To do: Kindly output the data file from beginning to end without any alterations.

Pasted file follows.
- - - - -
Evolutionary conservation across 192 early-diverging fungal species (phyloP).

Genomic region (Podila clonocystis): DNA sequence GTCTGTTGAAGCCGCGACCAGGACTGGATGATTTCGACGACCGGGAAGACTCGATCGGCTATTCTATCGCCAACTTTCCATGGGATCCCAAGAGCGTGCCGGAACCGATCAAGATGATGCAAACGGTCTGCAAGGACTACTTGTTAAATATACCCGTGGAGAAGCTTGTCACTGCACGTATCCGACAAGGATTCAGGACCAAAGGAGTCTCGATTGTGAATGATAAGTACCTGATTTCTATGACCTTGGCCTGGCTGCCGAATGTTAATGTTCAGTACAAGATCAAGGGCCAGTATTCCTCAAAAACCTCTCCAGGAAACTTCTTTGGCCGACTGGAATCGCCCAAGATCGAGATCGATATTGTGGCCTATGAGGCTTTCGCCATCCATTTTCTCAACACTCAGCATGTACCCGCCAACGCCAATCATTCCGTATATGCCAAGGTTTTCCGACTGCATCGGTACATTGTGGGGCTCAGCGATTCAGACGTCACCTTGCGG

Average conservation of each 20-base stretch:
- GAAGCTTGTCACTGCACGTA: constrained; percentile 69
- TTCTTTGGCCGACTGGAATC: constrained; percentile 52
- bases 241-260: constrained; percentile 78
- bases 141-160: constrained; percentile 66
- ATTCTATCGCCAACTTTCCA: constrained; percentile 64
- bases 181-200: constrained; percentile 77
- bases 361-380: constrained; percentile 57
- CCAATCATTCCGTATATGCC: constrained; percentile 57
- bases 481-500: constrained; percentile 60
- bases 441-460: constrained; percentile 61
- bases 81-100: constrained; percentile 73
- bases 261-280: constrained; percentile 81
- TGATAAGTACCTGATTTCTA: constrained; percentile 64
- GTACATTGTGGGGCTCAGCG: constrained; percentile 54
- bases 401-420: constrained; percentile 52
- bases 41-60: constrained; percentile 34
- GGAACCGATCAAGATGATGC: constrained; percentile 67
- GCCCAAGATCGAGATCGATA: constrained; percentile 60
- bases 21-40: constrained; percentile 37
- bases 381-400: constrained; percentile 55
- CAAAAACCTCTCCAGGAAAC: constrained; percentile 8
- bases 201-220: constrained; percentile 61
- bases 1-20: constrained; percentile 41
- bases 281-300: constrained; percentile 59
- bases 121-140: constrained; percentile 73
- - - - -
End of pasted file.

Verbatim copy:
Evolutionary conservation across 192 early-diverging fungal species (phyloP).

Genomic region (Podila clonocystis): DNA sequence GTCTGTTGAAGCCGCGACCAGGACTGGATGATTTCGACGACCGGGAAGACTCGATCGGCTATTCTATCGCCAACTTTCCATGGGATCCCAAGAGCGTGCCGGAACCGATCAAGATGATGCAAACGGTCTGCAAGGACTACTTGTTAAATATACCCGTGGAGAAGCTTGTCACTGCACGTATCCGACAAGGATTCAGGACCAAAGGAGTCTCGATTGTGAATGATAAGTACCTGATTTCTATGACCTTGGCCTGGCTGCCGAATGTTAATGTTCAGTACAAGATCAAGGGCCAGTATTCCTCAAAAACCTCTCCAGGAAACTTCTTTGGCCGACTGGAATCGCCCAAGATCGAGATCGATATTGTGGCCTATGAGGCTTTCGCCATCCATTTTCTCAACACTCAGCATGTACCCGCCAACGCCAATCATTCCGTATATGCCAAGGTTTTCCGACTGCATCGGTACATTGTGGGGCTCAGCGATTCAGACGTCACCTTGCGG

Average conservation of each 20-base stretch:
- GAAGCTTGTCACTGCACGTA: constrained; percentile 69
- TTCTTTGGCCGACTGGAATC: constrained; percentile 52
- bases 241-260: constrained; percentile 78
- bases 141-160: constrained; percentile 66
- ATTCTATCGCCAACTTTCCA: constrained; percentile 64
- bases 181-200: constrained; percentile 77
- bases 361-380: constrained; percentile 57
- CCAATCATTCCGTATATGCC: constrained; percentile 57
- bases 481-500: constrained; percentile 60
- bases 441-460: constrained; percentile 61
- bases 81-100: constrained; percentile 73
- bases 261-280: constrained; percentile 81
- TGATAAGTACCTGATTTCTA: constrained; percentile 64
- GTACATTGTGGGGCTCAGCG: constrained; percentile 54
- bases 401-420: constrained; percentile 52
- bases 41-60: constrained; percentile 34
- GGAACCGATCAAGATGATGC: constrained; percentile 67
- GCCCAAGATCGAGATCGATA: constrained; percentile 60
- bases 21-40: constrained; percentile 37
- bases 381-400: constrained; percentile 55
- CAAAAACCTCTCCAGGAAAC: constrained; percentile 8
- bases 201-220: constrained; percentile 61
- bases 1-20: constrained; percentile 41
- bases 281-300: constrained; percentile 59
- bases 121-140: constrained; percentile 73